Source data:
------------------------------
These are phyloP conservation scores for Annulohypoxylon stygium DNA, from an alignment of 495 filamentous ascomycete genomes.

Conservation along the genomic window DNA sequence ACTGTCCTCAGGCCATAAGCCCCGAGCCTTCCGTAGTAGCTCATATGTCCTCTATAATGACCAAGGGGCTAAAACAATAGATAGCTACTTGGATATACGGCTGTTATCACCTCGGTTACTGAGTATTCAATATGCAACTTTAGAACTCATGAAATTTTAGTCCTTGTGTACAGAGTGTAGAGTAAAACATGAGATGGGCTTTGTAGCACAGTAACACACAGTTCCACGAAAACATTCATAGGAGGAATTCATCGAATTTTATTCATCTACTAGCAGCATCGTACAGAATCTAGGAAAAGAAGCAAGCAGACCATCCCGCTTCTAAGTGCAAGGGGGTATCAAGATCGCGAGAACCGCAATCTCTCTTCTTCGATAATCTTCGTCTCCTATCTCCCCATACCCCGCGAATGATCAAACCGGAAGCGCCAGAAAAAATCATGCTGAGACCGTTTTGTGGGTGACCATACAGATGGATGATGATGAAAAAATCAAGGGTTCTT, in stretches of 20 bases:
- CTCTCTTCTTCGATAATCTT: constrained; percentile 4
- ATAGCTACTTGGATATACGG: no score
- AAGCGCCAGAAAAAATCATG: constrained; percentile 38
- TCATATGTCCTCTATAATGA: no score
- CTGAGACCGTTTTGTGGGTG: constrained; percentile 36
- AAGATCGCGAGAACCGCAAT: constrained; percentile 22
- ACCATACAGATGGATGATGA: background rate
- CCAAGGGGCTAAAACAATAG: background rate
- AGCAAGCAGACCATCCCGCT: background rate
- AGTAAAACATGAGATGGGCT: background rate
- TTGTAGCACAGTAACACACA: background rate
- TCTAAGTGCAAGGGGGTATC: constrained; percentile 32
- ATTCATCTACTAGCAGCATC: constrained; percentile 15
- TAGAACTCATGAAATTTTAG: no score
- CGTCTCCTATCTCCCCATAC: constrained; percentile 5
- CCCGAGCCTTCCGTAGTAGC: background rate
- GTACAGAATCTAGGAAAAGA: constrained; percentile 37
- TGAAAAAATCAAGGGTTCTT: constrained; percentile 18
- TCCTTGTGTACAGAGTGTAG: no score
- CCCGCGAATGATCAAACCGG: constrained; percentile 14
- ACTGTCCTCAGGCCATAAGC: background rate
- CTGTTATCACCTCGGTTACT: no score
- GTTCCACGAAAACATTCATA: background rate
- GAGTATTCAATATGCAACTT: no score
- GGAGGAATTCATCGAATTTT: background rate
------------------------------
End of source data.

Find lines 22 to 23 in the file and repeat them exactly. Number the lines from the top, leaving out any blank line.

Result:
- CCCGCGAATGATCAAACCGG: constrained; percentile 14
- ACTGTCCTCAGGCCATAAGC: background rate